Cassils Recalibrating Sense: Cassils at Ronald Feldman Fine Arts

BOMB Magazine Oct 23, 2017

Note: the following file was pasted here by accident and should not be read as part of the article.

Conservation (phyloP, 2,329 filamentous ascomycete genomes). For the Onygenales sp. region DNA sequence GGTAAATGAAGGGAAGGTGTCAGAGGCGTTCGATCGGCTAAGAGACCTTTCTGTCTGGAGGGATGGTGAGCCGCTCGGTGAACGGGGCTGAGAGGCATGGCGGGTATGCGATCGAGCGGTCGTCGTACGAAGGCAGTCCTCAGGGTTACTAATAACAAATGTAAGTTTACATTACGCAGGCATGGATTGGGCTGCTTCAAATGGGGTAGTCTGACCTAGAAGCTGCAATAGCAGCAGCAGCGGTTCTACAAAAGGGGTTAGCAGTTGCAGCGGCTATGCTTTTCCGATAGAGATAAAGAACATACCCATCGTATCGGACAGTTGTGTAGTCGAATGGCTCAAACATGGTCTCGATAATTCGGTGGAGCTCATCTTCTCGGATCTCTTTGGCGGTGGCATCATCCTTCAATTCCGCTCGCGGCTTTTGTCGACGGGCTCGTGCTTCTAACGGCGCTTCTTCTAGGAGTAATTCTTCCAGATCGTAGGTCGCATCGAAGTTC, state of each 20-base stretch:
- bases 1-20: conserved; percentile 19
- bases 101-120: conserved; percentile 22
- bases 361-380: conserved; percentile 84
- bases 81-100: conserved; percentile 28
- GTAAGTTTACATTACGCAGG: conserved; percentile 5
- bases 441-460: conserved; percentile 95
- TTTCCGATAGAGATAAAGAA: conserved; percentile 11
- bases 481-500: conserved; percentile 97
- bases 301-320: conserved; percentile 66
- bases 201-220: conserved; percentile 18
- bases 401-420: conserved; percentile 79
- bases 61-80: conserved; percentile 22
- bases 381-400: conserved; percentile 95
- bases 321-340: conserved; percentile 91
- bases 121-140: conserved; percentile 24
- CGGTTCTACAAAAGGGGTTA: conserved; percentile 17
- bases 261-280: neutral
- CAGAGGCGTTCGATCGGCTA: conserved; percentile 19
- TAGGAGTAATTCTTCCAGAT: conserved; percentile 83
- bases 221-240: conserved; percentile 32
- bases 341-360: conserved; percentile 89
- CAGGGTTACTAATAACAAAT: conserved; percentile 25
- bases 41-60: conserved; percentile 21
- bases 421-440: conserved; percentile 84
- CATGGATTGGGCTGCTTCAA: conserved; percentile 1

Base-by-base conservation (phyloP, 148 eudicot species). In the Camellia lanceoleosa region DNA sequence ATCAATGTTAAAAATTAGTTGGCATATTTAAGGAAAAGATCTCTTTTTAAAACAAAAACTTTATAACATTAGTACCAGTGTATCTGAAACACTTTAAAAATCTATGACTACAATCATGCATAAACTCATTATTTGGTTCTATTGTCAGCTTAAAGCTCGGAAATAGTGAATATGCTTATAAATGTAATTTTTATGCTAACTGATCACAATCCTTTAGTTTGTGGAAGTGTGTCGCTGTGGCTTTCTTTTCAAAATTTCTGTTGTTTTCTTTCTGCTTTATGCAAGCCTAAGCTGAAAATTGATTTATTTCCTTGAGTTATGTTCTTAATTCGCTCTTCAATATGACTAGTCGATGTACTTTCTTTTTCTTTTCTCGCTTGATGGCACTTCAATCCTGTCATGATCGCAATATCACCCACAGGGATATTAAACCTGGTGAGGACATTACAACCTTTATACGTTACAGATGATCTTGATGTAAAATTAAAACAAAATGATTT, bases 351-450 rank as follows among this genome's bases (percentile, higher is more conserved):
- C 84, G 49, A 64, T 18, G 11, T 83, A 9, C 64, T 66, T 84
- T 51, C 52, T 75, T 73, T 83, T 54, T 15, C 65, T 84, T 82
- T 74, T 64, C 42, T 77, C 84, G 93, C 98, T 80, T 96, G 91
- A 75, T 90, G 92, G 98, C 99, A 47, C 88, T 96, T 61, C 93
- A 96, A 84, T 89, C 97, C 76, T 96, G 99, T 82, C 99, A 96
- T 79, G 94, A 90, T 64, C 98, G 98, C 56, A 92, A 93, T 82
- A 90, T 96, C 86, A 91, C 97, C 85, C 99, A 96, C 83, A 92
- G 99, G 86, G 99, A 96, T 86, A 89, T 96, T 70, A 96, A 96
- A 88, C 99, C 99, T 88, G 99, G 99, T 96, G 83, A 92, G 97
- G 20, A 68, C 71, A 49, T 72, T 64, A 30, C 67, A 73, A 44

Art historian David Getsy writes extensively about the ways in which abstract forms have been utilized by queer and trans artists to express a queer “stance,” i.e., a way of being in the world and being in relation to others “without recourse to the representation of bodies,” as he phrases it in “Appearing Differently: Abstraction’s Transgender and Queer Capacities,” a conversation between him and William J. Simmons. “Recourse to representation” references the demands made of trans people in their art, walking down the street, and in a courtroom: demands for legible bodily representation, for surveilling eyes to know their “biological” bodies, essences, or truths—whatever the hell that means. Straight-up representation of the body is not the only expressive tactic and often not the best one; maybe manifestations of “stance” can do more. Artist and performer Cassils formally builds their “stance” out of glass, bronze, clay, gold paint, and fire. But a refusal of an easily legible body representation does not mean these works are not infused and saturated with the bodily: the glass orbs hung from the ceiling of Cassil’s current exhibition, MONUMENTAL, at Ronald Feldman Fine Arts are filled with their actual breaths; a large glass cube at the center of the exhibition holds their yellow-orange urine; and a bronzed clay tower registers the marks of their fingers and toes. Photo and video documentation of the body-based making of these abstracted forms hangs on the surrounding walls. What is and isn’t “bodily” here is not so clear. What makes a “queer form” is not so clear.

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